‘Really concerning’: Detroit mayor raises alarm as coronavirus cases surge in Michigan

A surge in coronavirus cases in Detroit has put Michigan on track to be one of the U.S. states hardest hit by the pandemic, the city’s mayor said on Thursday, adding that hospitals were scrambling to increase capacity.

As the U.S. death toll from the virus passed 1,000 people, hospitals and government authorities in New York, New Orleans and other hot spots have grappled with a rush of cases and a shortage of supplies, staff and sick beds.

In Detroit, which had no cases about two weeks ago, the number had grown to 868 confirmed cases and 15 deaths as of midday on Thursday, the city’s chief public health officer, Denise Fair, said on a webcast briefing.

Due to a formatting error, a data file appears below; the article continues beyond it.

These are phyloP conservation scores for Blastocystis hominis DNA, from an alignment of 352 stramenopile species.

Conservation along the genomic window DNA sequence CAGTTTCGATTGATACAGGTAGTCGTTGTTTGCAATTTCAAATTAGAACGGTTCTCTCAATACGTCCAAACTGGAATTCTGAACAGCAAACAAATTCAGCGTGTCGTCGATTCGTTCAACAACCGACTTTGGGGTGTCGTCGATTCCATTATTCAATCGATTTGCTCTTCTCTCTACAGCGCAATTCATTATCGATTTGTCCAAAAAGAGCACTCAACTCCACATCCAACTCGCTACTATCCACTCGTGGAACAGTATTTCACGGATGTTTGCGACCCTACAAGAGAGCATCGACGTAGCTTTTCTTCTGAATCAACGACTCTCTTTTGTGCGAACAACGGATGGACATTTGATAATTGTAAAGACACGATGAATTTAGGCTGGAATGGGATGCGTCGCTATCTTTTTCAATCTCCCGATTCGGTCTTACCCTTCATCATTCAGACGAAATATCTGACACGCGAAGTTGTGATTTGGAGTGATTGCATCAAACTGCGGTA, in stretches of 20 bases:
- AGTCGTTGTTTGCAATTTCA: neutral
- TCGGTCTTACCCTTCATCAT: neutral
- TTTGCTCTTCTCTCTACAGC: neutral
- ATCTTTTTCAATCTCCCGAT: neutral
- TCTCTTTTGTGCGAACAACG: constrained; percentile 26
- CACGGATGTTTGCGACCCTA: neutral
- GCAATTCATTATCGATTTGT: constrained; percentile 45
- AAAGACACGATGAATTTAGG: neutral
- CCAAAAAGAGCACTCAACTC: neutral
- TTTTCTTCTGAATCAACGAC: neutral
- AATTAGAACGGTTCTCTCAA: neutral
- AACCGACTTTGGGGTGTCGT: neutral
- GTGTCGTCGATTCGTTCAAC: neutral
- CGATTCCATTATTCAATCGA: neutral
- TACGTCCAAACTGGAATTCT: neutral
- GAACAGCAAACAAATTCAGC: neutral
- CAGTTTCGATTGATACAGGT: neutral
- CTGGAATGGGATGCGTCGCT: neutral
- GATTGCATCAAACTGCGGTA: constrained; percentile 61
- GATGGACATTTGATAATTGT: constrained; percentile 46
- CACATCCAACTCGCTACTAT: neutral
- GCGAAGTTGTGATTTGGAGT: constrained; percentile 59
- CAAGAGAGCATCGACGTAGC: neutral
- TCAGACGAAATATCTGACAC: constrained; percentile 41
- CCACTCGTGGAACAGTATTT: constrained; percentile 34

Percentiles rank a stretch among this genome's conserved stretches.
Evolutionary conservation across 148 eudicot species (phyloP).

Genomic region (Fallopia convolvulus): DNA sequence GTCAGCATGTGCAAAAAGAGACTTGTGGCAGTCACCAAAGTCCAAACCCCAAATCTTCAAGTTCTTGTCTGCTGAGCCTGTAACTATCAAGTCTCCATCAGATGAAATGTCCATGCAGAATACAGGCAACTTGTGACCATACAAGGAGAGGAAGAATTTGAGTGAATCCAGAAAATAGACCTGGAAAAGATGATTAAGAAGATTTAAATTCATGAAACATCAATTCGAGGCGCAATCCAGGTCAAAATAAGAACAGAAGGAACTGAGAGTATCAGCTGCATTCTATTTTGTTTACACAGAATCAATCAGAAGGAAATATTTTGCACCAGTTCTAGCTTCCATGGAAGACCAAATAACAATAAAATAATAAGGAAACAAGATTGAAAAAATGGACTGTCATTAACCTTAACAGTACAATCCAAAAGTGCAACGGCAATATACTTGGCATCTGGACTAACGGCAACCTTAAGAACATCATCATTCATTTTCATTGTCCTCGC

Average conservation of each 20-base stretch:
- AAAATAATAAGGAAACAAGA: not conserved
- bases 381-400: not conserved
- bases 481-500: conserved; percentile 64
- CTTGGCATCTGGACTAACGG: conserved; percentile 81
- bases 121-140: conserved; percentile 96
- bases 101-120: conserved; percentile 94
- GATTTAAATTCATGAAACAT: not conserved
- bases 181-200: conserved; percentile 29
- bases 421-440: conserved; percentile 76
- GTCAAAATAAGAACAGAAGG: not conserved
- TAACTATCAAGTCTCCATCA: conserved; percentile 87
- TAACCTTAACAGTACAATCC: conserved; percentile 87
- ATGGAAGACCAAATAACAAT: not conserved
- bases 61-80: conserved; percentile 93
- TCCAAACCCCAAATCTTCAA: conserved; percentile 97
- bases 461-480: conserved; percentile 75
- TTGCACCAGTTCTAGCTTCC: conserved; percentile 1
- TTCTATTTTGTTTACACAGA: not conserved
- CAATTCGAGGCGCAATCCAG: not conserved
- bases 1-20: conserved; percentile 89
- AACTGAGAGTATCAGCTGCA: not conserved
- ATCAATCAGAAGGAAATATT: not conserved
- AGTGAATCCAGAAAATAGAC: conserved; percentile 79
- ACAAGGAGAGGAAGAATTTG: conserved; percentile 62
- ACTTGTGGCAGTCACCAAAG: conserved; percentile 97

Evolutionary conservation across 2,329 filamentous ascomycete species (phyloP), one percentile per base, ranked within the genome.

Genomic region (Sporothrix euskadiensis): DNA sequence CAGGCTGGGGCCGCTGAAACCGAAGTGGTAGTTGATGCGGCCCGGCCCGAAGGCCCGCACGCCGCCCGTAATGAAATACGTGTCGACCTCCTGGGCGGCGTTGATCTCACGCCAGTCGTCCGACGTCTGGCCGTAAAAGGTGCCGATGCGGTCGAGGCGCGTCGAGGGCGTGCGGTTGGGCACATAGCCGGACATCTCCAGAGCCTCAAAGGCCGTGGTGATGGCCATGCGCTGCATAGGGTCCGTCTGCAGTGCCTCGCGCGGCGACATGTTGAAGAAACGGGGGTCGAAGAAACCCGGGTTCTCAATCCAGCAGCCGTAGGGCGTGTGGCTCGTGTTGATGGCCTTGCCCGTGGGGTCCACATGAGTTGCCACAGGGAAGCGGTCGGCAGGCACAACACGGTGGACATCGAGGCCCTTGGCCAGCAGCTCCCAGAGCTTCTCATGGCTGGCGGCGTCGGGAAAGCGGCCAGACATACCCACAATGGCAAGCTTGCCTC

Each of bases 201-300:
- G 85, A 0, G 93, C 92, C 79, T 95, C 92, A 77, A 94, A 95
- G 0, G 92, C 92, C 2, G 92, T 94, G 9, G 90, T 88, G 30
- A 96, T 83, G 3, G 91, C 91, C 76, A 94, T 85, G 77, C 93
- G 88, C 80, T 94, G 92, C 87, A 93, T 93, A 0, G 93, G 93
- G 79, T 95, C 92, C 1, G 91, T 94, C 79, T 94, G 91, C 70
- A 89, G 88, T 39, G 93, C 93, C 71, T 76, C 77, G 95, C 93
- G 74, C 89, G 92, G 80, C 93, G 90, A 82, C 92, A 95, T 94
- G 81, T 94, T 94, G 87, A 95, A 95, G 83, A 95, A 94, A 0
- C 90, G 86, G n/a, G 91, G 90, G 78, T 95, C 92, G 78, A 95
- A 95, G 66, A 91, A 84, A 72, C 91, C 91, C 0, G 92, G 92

Statewide, Michigan authorities have so far reported 2,856 cases and 60 deaths, according to data compiled by Reuters. That puts it behind New York’s more than 37,000 cases and 385 deaths, but closer to New Jersey and California.

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Detroit Mayor Mike Duggan said the surge in newly confirmed cases in and around the city, partially attributable to expanded testing, was “really concerning.”

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Michigan was on pace to be among the top three states in the country in confirmed cases,


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